South African’s National Liberation Movement

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National General Council

Discussion Documents

Peace and Stability

30 March 2007


Some of the matters that are raised in this document have been discussed before and resolutions adopted to finalise such discussions at various ANC meetings and conferences.

As will be appreciated, only matters that require shifts and policy formulated are lifted up in this discussion document.

In the majority of cases, we will have to amend our law to address the changes that will be necessary as a result of our review of the current situation that speaks to the developments that have happened in South Africa in the past ten years and the challenges we still face going into the future.


[Resolution: “To provide a proper legal basis for the transformation of the SAPS by putting in place a Safety and Security Act, in replacement of the current SAPS Act which is still based on the Interim Constitution.”]

The South African Police Service Act was promulgated as Act 68 in 1995. It, therefore, predates the Constitution of the Republic of South Africa (Act 108 of 1996).

It is true that the SAPS Act is in line with the Constitution in many respects. It cannot be said, therefore, that it is at variance with the letter and spirit of our democratic imperatives and ideals.

The resolution quoted above should not be read to mean that the South African Police Service Act is so grossly out of sync with the Constitution that it needs to be thrown away and replaced with a new act. Given that the SAPS Act is largely informed by the Constitution, the best way to give effect to the relevant Stellenbosch resolution would be by way of amendments to the SAPS Act to bring it totally in line with the Constitution.

The Security Services of the Republic are dealt with in Chapter 11 of the Constitution. These services are defined as follows in Section 199 (1):

“The security services of the Republic consist of a single defence force, a single police service and any intelligence services established in terms of the Constitution.”

The structure of the single police service is explained at Section 205 (1) in the following terms:

“The security services of the Republic consist of a single defence force, a single police service and any intelligence services established in terms of the Constitution.”

The structure of the single police service is explained at Section 205 (1) in the following terms:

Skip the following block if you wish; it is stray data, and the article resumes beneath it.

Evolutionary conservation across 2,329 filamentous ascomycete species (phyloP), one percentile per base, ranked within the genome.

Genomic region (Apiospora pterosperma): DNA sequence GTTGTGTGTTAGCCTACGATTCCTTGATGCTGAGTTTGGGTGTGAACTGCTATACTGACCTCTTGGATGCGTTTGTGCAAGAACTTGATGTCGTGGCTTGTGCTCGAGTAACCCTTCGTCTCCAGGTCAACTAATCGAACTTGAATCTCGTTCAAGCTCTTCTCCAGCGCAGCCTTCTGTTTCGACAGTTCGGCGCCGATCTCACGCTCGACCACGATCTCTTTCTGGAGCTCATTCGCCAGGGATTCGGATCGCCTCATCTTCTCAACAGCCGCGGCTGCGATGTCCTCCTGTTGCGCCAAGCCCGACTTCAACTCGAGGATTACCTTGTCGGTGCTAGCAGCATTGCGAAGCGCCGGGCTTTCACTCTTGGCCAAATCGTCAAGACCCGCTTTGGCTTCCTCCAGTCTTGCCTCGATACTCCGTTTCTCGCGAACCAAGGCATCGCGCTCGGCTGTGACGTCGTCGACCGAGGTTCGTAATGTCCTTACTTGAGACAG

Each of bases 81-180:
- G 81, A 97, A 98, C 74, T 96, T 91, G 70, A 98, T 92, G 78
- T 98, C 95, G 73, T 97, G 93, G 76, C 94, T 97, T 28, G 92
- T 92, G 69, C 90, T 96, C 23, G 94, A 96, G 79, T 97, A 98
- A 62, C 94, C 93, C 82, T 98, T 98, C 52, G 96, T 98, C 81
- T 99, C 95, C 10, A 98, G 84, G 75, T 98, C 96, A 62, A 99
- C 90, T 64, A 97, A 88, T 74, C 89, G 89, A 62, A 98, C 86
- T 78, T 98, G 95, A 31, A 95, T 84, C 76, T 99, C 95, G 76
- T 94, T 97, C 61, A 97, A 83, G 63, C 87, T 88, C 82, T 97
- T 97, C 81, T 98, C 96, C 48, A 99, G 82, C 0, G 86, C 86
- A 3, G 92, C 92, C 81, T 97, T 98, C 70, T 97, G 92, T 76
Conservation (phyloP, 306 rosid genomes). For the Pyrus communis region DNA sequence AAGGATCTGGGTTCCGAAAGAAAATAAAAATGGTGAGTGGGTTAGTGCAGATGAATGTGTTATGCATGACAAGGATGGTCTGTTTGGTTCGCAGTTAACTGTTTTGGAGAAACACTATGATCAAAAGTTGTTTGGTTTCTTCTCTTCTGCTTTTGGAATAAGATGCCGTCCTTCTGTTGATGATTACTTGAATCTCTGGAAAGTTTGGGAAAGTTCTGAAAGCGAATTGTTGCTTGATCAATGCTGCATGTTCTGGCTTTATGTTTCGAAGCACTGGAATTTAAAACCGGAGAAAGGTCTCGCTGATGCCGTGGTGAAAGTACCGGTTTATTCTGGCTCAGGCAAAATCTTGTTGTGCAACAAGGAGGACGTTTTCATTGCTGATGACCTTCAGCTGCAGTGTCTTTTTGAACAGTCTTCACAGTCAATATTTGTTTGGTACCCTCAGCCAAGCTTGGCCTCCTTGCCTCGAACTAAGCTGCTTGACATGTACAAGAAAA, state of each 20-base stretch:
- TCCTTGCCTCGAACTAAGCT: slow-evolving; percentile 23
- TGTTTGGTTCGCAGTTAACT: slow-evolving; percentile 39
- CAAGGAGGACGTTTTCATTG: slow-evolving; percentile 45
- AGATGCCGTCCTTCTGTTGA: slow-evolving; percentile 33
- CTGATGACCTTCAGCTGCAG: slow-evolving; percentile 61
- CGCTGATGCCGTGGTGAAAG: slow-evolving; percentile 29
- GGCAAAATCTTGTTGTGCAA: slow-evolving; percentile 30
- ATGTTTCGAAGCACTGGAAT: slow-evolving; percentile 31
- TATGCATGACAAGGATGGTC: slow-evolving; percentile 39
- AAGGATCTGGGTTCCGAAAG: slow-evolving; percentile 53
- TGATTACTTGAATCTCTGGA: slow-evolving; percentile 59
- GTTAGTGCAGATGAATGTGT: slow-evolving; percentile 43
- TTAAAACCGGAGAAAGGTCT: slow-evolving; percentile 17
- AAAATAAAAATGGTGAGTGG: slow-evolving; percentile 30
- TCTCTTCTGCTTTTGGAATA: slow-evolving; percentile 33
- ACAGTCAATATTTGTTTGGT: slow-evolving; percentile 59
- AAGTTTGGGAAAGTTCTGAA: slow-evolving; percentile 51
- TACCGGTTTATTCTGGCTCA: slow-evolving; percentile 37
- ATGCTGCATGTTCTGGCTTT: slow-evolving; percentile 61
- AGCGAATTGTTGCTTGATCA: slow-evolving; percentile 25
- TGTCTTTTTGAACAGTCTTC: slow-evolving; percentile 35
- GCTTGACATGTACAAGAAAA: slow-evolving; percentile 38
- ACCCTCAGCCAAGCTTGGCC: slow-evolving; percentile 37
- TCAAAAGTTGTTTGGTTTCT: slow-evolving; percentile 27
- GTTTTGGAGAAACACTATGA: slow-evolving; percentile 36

“The national police service must be structured to function in the national, provincial and, where appropriate, local spheres of government.”

In reality this is not the case. The National Commissioner has no say regarding how the municipal police service is run and the conditions of service of the respective members. The only instance when the National Commissioner will intervene is when national standards are flouted.

Proposal from Peace and Stability: Governance

  • We need to enhance the programme of a single police service which will be headed by a National Police Commissioner who will “control and manage the police service” [Sec 207 (1)] at all three levels of government in our country. As mentioned tin the constitution of South Africa.
  • We need to define a way in which local government can be empowered to work with the people as crime-fighters
  • We need to define the relationship between local government and the police in the fight against crime. At that level every local government should be part of the instruments that are deployed to create conditions for peace and stability in the areas under its jurisdiction


The South African Constitution calls for, a single police service .In reality this is not how the police force is structured. The National Commissioner only has control over National and Provincial police force and has no say over municipal policing. This then undermines the notion of the South African Constitution that calls for a single police force at national, provincial and local level

It is therefore essential that we have single police unit to enhance and streamline our policing and clearly define the role of local government in promoting peace and stability within our communities


  1. What role can the Alliance play in making sure that the vision of having a single police unit is accomplished?
  2. What strategies can we adopt as the ANC to make sure that local government is strength end to fight crime in areas where we live?
  3. How can we enhance the relationship between business, law enforcement agencies and civil society in tackling the issue of crime at national, provincial and local level?


The Community Police Forums ( CPFs), we should now admit, is an experiment that was not properly handled from the outset. That experiment was based on the view expressed by the ANC in 1992 that: